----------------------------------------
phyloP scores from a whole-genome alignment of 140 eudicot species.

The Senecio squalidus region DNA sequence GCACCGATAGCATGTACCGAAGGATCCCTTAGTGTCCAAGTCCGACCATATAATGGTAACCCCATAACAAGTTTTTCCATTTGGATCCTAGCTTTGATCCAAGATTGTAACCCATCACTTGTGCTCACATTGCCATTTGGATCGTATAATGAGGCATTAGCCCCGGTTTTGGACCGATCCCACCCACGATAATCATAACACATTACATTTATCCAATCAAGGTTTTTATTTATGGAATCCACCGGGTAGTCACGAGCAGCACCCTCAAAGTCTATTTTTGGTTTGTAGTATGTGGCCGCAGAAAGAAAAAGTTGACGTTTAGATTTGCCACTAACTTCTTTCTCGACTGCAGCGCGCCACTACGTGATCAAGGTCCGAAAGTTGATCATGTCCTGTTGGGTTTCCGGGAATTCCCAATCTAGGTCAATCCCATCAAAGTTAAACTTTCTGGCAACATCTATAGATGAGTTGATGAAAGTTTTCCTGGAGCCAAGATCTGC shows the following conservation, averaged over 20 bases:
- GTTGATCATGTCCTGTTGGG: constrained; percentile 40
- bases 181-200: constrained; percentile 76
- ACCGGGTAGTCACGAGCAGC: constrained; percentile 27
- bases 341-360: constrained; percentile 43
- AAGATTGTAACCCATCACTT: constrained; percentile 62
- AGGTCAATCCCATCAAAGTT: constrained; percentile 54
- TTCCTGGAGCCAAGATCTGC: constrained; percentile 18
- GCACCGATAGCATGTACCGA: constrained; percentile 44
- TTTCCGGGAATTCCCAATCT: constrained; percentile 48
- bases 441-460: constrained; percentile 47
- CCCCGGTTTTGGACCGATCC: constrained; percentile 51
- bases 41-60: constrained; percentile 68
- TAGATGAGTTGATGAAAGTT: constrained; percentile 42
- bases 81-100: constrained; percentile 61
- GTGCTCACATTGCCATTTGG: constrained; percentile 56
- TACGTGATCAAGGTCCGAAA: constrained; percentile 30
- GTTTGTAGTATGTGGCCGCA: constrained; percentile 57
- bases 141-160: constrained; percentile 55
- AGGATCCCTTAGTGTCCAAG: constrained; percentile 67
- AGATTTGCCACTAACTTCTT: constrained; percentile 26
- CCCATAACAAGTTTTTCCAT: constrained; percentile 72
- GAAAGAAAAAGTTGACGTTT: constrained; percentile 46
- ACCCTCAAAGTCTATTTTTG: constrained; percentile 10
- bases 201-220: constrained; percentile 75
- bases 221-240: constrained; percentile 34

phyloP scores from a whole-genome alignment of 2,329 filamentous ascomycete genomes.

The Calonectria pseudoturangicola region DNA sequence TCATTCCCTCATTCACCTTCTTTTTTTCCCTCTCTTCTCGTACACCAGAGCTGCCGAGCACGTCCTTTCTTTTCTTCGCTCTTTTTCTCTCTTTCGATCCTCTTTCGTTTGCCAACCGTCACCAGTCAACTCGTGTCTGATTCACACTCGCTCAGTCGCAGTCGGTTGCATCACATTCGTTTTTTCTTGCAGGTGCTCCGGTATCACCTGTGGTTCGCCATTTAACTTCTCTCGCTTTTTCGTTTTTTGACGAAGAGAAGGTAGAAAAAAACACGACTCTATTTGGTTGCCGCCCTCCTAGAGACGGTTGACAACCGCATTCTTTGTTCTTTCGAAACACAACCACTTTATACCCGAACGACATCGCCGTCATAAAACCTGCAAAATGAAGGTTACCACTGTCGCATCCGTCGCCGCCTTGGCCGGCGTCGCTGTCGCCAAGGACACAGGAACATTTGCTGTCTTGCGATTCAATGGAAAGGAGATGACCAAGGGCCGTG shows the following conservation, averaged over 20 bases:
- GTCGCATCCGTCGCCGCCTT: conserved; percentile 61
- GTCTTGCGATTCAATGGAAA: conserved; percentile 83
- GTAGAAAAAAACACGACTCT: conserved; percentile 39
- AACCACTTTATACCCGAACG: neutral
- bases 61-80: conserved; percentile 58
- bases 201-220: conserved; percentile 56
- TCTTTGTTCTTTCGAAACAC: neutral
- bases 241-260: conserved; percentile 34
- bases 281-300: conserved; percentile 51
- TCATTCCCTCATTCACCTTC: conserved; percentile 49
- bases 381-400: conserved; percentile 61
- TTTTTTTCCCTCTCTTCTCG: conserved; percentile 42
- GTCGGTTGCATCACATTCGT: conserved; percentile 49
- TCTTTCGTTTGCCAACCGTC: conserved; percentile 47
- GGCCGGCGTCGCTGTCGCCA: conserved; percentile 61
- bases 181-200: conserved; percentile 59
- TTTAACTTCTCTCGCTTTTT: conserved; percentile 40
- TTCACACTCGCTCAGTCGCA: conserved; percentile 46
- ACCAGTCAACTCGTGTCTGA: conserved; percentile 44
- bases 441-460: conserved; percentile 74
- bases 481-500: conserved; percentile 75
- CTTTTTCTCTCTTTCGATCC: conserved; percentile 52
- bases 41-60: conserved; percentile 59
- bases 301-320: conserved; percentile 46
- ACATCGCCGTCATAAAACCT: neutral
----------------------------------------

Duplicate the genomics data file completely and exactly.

phyloP scores from a whole-genome alignment of 140 eudicot species.

The Senecio squalidus region DNA sequence GCACCGATAGCATGTACCGAAGGATCCCTTAGTGTCCAAGTCCGACCATATAATGGTAACCCCATAACAAGTTTTTCCATTTGGATCCTAGCTTTGATCCAAGATTGTAACCCATCACTTGTGCTCACATTGCCATTTGGATCGTATAATGAGGCATTAGCCCCGGTTTTGGACCGATCCCACCCACGATAATCATAACACATTACATTTATCCAATCAAGGTTTTTATTTATGGAATCCACCGGGTAGTCACGAGCAGCACCCTCAAAGTCTATTTTTGGTTTGTAGTATGTGGCCGCAGAAAGAAAAAGTTGACGTTTAGATTTGCCACTAACTTCTTTCTCGACTGCAGCGCGCCACTACGTGATCAAGGTCCGAAAGTTGATCATGTCCTGTTGGGTTTCCGGGAATTCCCAATCTAGGTCAATCCCATCAAAGTTAAACTTTCTGGCAACATCTATAGATGAGTTGATGAAAGTTTTCCTGGAGCCAAGATCTGC shows the following conservation, averaged over 20 bases:
- GTTGATCATGTCCTGTTGGG: constrained; percentile 40
- bases 181-200: constrained; percentile 76
- ACCGGGTAGTCACGAGCAGC: constrained; percentile 27
- bases 341-360: constrained; percentile 43
- AAGATTGTAACCCATCACTT: constrained; percentile 62
- AGGTCAATCCCATCAAAGTT: constrained; percentile 54
- TTCCTGGAGCCAAGATCTGC: constrained; percentile 18
- GCACCGATAGCATGTACCGA: constrained; percentile 44
- TTTCCGGGAATTCCCAATCT: constrained; percentile 48
- bases 441-460: constrained; percentile 47
- CCCCGGTTTTGGACCGATCC: constrained; percentile 51
- bases 41-60: constrained; percentile 68
- TAGATGAGTTGATGAAAGTT: constrained; percentile 42
- bases 81-100: constrained; percentile 61
- GTGCTCACATTGCCATTTGG: constrained; percentile 56
- TACGTGATCAAGGTCCGAAA: constrained; percentile 30
- GTTTGTAGTATGTGGCCGCA: constrained; percentile 57
- bases 141-160: constrained; percentile 55
- AGGATCCCTTAGTGTCCAAG: constrained; percentile 67
- AGATTTGCCACTAACTTCTT: constrained; percentile 26
- CCCATAACAAGTTTTTCCAT: constrained; percentile 72
- GAAAGAAAAAGTTGACGTTT: constrained; percentile 46
- ACCCTCAAAGTCTATTTTTG: constrained; percentile 10
- bases 201-220: constrained; percentile 75
- bases 221-240: constrained; percentile 34

phyloP scores from a whole-genome alignment of 2,329 filamentous ascomycete genomes.

The Calonectria pseudoturangicola region DNA sequence TCATTCCCTCATTCACCTTCTTTTTTTCCCTCTCTTCTCGTACACCAGAGCTGCCGAGCACGTCCTTTCTTTTCTTCGCTCTTTTTCTCTCTTTCGATCCTCTTTCGTTTGCCAACCGTCACCAGTCAACTCGTGTCTGATTCACACTCGCTCAGTCGCAGTCGGTTGCATCACATTCGTTTTTTCTTGCAGGTGCTCCGGTATCACCTGTGGTTCGCCATTTAACTTCTCTCGCTTTTTCGTTTTTTGACGAAGAGAAGGTAGAAAAAAACACGACTCTATTTGGTTGCCGCCCTCCTAGAGACGGTTGACAACCGCATTCTTTGTTCTTTCGAAACACAACCACTTTATACCCGAACGACATCGCCGTCATAAAACCTGCAAAATGAAGGTTACCACTGTCGCATCCGTCGCCGCCTTGGCCGGCGTCGCTGTCGCCAAGGACACAGGAACATTTGCTGTCTTGCGATTCAATGGAAAGGAGATGACCAAGGGCCGTG shows the following conservation, averaged over 20 bases:
- GTCGCATCCGTCGCCGCCTT: conserved; percentile 61
- GTCTTGCGATTCAATGGAAA: conserved; percentile 83
- GTAGAAAAAAACACGACTCT: conserved; percentile 39
- AACCACTTTATACCCGAACG: neutral
- bases 61-80: conserved; percentile 58
- bases 201-220: conserved; percentile 56
- TCTTTGTTCTTTCGAAACAC: neutral
- bases 241-260: conserved; percentile 34
- bases 281-300: conserved; percentile 51
- TCATTCCCTCATTCACCTTC: conserved; percentile 49
- bases 381-400: conserved; percentile 61
- TTTTTTTCCCTCTCTTCTCG: conserved; percentile 42
- GTCGGTTGCATCACATTCGT: conserved; percentile 49
- TCTTTCGTTTGCCAACCGTC: conserved; percentile 47
- GGCCGGCGTCGCTGTCGCCA: conserved; percentile 61
- bases 181-200: conserved; percentile 59
- TTTAACTTCTCTCGCTTTTT: conserved; percentile 40
- TTCACACTCGCTCAGTCGCA: conserved; percentile 46
- ACCAGTCAACTCGTGTCTGA: conserved; percentile 44
- bases 441-460: conserved; percentile 74
- bases 481-500: conserved; percentile 75
- CTTTTTCTCTCTTTCGATCC: conserved; percentile 52
- bases 41-60: conserved; percentile 59
- bases 301-320: conserved; percentile 46
- ACATCGCCGTCATAAAACCT: neutral